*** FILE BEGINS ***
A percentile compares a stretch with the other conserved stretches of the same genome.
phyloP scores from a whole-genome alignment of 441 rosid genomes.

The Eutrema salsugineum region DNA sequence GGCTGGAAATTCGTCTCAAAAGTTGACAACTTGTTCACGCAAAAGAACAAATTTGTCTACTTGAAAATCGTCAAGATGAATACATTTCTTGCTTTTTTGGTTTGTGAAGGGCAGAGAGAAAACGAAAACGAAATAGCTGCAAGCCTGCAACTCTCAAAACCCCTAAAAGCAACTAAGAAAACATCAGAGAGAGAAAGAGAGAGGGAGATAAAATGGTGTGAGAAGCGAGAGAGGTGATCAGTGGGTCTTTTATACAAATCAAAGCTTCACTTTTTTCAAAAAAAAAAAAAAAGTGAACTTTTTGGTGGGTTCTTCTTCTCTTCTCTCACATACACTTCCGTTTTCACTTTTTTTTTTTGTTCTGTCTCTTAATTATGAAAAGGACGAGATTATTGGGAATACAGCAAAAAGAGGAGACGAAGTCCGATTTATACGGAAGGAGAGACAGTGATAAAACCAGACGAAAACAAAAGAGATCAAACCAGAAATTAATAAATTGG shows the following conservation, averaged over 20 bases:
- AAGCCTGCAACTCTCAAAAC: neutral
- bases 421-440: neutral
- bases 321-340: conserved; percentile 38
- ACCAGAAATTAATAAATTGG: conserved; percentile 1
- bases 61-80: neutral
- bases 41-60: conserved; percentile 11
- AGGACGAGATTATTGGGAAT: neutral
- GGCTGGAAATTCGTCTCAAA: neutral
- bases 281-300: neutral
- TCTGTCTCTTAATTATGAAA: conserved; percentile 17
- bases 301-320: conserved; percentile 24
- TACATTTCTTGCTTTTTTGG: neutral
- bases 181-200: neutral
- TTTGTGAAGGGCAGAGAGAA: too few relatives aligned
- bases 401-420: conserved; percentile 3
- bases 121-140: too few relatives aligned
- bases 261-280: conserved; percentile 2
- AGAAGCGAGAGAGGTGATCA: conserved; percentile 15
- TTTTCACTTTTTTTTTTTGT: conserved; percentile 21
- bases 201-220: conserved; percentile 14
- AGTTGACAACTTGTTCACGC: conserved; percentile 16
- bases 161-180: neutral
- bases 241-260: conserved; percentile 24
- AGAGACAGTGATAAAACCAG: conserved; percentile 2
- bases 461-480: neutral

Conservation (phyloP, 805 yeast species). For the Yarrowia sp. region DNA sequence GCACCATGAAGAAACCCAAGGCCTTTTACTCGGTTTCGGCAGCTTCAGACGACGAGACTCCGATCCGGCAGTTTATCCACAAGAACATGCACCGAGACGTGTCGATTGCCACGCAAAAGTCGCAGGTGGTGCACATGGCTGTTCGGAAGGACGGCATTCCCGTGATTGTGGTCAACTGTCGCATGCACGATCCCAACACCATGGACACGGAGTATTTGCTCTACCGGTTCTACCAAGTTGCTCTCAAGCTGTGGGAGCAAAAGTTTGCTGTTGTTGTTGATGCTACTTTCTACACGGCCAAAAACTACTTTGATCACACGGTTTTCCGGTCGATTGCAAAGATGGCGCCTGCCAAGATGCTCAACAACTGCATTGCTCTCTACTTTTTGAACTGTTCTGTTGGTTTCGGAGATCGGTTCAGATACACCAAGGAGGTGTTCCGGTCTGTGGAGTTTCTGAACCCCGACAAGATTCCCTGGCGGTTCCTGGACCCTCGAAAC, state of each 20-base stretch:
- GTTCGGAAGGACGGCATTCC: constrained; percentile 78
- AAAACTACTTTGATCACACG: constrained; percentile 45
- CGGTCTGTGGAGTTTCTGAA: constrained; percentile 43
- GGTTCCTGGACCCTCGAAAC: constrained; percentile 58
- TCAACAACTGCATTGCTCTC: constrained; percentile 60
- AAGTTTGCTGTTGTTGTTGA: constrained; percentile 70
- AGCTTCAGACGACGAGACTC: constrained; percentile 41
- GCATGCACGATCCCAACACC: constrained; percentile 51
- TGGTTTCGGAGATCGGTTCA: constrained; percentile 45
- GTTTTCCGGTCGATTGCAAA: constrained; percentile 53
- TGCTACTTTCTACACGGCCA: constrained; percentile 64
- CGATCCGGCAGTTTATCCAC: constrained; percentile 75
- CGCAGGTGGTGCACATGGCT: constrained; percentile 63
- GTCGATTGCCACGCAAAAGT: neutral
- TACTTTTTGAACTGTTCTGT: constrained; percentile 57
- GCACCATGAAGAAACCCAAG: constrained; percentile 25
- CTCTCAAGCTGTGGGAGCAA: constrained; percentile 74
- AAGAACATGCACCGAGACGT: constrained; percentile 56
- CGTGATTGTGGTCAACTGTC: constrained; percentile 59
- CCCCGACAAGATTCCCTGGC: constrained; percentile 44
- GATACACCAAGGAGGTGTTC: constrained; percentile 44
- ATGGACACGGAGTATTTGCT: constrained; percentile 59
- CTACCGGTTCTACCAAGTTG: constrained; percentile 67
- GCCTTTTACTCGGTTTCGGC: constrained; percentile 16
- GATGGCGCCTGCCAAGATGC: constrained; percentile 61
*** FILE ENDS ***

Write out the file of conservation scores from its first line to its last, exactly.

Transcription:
A percentile compares a stretch with the other conserved stretches of the same genome.
phyloP scores from a whole-genome alignment of 441 rosid genomes.

The Eutrema salsugineum region DNA sequence GGCTGGAAATTCGTCTCAAAAGTTGACAACTTGTTCACGCAAAAGAACAAATTTGTCTACTTGAAAATCGTCAAGATGAATACATTTCTTGCTTTTTTGGTTTGTGAAGGGCAGAGAGAAAACGAAAACGAAATAGCTGCAAGCCTGCAACTCTCAAAACCCCTAAAAGCAACTAAGAAAACATCAGAGAGAGAAAGAGAGAGGGAGATAAAATGGTGTGAGAAGCGAGAGAGGTGATCAGTGGGTCTTTTATACAAATCAAAGCTTCACTTTTTTCAAAAAAAAAAAAAAAGTGAACTTTTTGGTGGGTTCTTCTTCTCTTCTCTCACATACACTTCCGTTTTCACTTTTTTTTTTTGTTCTGTCTCTTAATTATGAAAAGGACGAGATTATTGGGAATACAGCAAAAAGAGGAGACGAAGTCCGATTTATACGGAAGGAGAGACAGTGATAAAACCAGACGAAAACAAAAGAGATCAAACCAGAAATTAATAAATTGG shows the following conservation, averaged over 20 bases:
- AAGCCTGCAACTCTCAAAAC: neutral
- bases 421-440: neutral
- bases 321-340: conserved; percentile 38
- ACCAGAAATTAATAAATTGG: conserved; percentile 1
- bases 61-80: neutral
- bases 41-60: conserved; percentile 11
- AGGACGAGATTATTGGGAAT: neutral
- GGCTGGAAATTCGTCTCAAA: neutral
- bases 281-300: neutral
- TCTGTCTCTTAATTATGAAA: conserved; percentile 17
- bases 301-320: conserved; percentile 24
- TACATTTCTTGCTTTTTTGG: neutral
- bases 181-200: neutral
- TTTGTGAAGGGCAGAGAGAA: too few relatives aligned
- bases 401-420: conserved; percentile 3
- bases 121-140: too few relatives aligned
- bases 261-280: conserved; percentile 2
- AGAAGCGAGAGAGGTGATCA: conserved; percentile 15
- TTTTCACTTTTTTTTTTTGT: conserved; percentile 21
- bases 201-220: conserved; percentile 14
- AGTTGACAACTTGTTCACGC: conserved; percentile 16
- bases 161-180: neutral
- bases 241-260: conserved; percentile 24
- AGAGACAGTGATAAAACCAG: conserved; percentile 2
- bases 461-480: neutral

Conservation (phyloP, 805 yeast species). For the Yarrowia sp. region DNA sequence GCACCATGAAGAAACCCAAGGCCTTTTACTCGGTTTCGGCAGCTTCAGACGACGAGACTCCGATCCGGCAGTTTATCCACAAGAACATGCACCGAGACGTGTCGATTGCCACGCAAAAGTCGCAGGTGGTGCACATGGCTGTTCGGAAGGACGGCATTCCCGTGATTGTGGTCAACTGTCGCATGCACGATCCCAACACCATGGACACGGAGTATTTGCTCTACCGGTTCTACCAAGTTGCTCTCAAGCTGTGGGAGCAAAAGTTTGCTGTTGTTGTTGATGCTACTTTCTACACGGCCAAAAACTACTTTGATCACACGGTTTTCCGGTCGATTGCAAAGATGGCGCCTGCCAAGATGCTCAACAACTGCATTGCTCTCTACTTTTTGAACTGTTCTGTTGGTTTCGGAGATCGGTTCAGATACACCAAGGAGGTGTTCCGGTCTGTGGAGTTTCTGAACCCCGACAAGATTCCCTGGCGGTTCCTGGACCCTCGAAAC, state of each 20-base stretch:
- GTTCGGAAGGACGGCATTCC: constrained; percentile 78
- AAAACTACTTTGATCACACG: constrained; percentile 45
- CGGTCTGTGGAGTTTCTGAA: constrained; percentile 43
- GGTTCCTGGACCCTCGAAAC: constrained; percentile 58
- TCAACAACTGCATTGCTCTC: constrained; percentile 60
- AAGTTTGCTGTTGTTGTTGA: constrained; percentile 70
- AGCTTCAGACGACGAGACTC: constrained; percentile 41
- GCATGCACGATCCCAACACC: constrained; percentile 51
- TGGTTTCGGAGATCGGTTCA: constrained; percentile 45
- GTTTTCCGGTCGATTGCAAA: constrained; percentile 53
- TGCTACTTTCTACACGGCCA: constrained; percentile 64
- CGATCCGGCAGTTTATCCAC: constrained; percentile 75
- CGCAGGTGGTGCACATGGCT: constrained; percentile 63
- GTCGATTGCCACGCAAAAGT: neutral
- TACTTTTTGAACTGTTCTGT: constrained; percentile 57
- GCACCATGAAGAAACCCAAG: constrained; percentile 25
- CTCTCAAGCTGTGGGAGCAA: constrained; percentile 74
- AAGAACATGCACCGAGACGT: constrained; percentile 56
- CGTGATTGTGGTCAACTGTC: constrained; percentile 59
- CCCCGACAAGATTCCCTGGC: constrained; percentile 44
- GATACACCAAGGAGGTGTTC: constrained; percentile 44
- ATGGACACGGAGTATTTGCT: constrained; percentile 59
- CTACCGGTTCTACCAAGTTG: constrained; percentile 67
- GCCTTTTACTCGGTTTCGGC: constrained; percentile 16
- GATGGCGCCTGCCAAGATGC: constrained; percentile 61